There is also anticipation around moves in yuan convertibility and the effect this will have on global currency markets. And, although this is both a political and economic debate, there are far-fetched implications on global currency markets when the yuan does become freer to trade.
With pressure on China to ease open their currency market and an intrinsic urge to relinquish some control – albeit minor – there is reward for those markets that start early in positioning themselves to benefit from easing restrictions on the yuan.
And, although an offshore non-deliverable currency market exists for the renminbi, there are concrete plans by governments to develop their own renminbi-denominated markets. Moreover, speculation on the appreciation of the CNY has also intensified.
In February, Hong Kong announced the development of a yuan-denominated bond market. This development will be watched closely, especially by those markets that have currencies that are non-deliverable; it provides an access point to invest in these currencies.
There is a large offshore market in the renminbi, and this development would provide more flow in interest rates for the offshore market. With the buy side restricted on investing in CNY, this development would enable foreign investors to allocate funds to CNY-denominated assets.
But again we don’t expect to see a development away from USD-denominated assets in the near future, particularly not with the euro facing sovereign risks at the moment.
“At this point in time, the USD is providing a safe harbour for currency reserves. Until we see liberalisation in the Chinese yuan, I don’t see this changing,” says Reilly.
China as a reserve currency is a long way off; by becoming a reserve currency, China would relinquish control over their currency and the economy is far from being developed, or having mature capital flows. The concern over the development of bubbles still exists in equities and property.
Emerging market and commodity crosses
With the increased demand for commodities, the demand for the USD will be on the rise.
In the last 12 months we have seen the development of risk being expressed in currency crosses. The risk taking is expressed in the JPY carry trades. Still dominating this risk are the JPY crosses, but emerging markets and commodity currencies have also been fashionable and we expect this to continue.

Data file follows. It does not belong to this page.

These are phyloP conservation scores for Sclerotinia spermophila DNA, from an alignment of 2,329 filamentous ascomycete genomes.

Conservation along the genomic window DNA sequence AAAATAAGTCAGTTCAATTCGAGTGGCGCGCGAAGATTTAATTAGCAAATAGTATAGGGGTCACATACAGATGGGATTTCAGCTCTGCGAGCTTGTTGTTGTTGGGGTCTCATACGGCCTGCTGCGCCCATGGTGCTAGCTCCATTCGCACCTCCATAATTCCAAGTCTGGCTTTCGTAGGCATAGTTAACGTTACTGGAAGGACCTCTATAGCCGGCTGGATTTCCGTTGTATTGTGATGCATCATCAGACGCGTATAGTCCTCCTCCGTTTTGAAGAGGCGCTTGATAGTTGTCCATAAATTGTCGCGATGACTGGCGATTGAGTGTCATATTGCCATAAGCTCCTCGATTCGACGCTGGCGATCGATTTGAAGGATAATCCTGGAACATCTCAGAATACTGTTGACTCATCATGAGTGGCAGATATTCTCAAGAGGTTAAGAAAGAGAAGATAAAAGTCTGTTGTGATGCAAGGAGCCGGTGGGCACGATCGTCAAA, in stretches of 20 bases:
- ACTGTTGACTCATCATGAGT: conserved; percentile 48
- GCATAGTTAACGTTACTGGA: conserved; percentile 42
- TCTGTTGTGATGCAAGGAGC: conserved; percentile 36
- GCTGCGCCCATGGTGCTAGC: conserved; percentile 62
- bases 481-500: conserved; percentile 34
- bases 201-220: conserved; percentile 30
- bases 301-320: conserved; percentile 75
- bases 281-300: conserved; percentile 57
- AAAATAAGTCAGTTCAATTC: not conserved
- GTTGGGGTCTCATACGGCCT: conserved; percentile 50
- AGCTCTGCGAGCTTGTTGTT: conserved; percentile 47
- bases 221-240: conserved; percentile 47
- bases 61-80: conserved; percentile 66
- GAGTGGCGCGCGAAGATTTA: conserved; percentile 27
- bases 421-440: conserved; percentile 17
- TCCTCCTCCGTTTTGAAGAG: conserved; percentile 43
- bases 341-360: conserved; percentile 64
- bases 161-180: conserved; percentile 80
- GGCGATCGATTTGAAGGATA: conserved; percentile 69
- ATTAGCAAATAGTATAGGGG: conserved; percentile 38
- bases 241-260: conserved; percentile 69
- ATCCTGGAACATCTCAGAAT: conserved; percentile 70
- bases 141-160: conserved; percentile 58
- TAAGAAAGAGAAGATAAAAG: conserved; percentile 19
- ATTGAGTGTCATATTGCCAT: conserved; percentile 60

KRW and AUD/JPY remain the favoured trades to express this view. For base metals and precious metals, AUD is still a favoured currency to make this play on commodities.
Back to the basics
Gold also looks bullish. In times of uncertainty, investors look towards gold as a true store of value, and a hedge against inflation, and this is still the case. This was exemplified by India’s purchase of gold in rapid succession towards the end of 2009.
Dogged by inflation and currency instability, Indians – who are the largest buyers of gold – already find that gold is unrivalled in its store of wealth and hedge against rising prices.
We are also bullish on the USD in the short to medium term. Unless there is no new development in the debt crisis in the US, the demand for the greenback will be on the rise.
Changing the regulatory landscape
Further developments in regulation to allow cross-border flows would help the regional markets evolve.
For Asia to develop and prosper it is important to recycle the capital within Asia rather than looking for it elsewhere. With the balance-of-payments surpluses within Asia this capital should be abundant.
With the development of our hub in Hong Kong, we are close to the growth and development in China. I expect this to accelerate over the second half of 2010, with more capital inflow into Asia. The development of our onshore centres also means we can provide solutions for clients looking to invest or transact in the region.
For risk management services, the bank is also developing its corporate and advisory strategy for the region. This, combined with the development of our cash trading capabilities globally, will also mean we can cater to our clients’ investment needs.
Société Générale Corporate & Investment Banking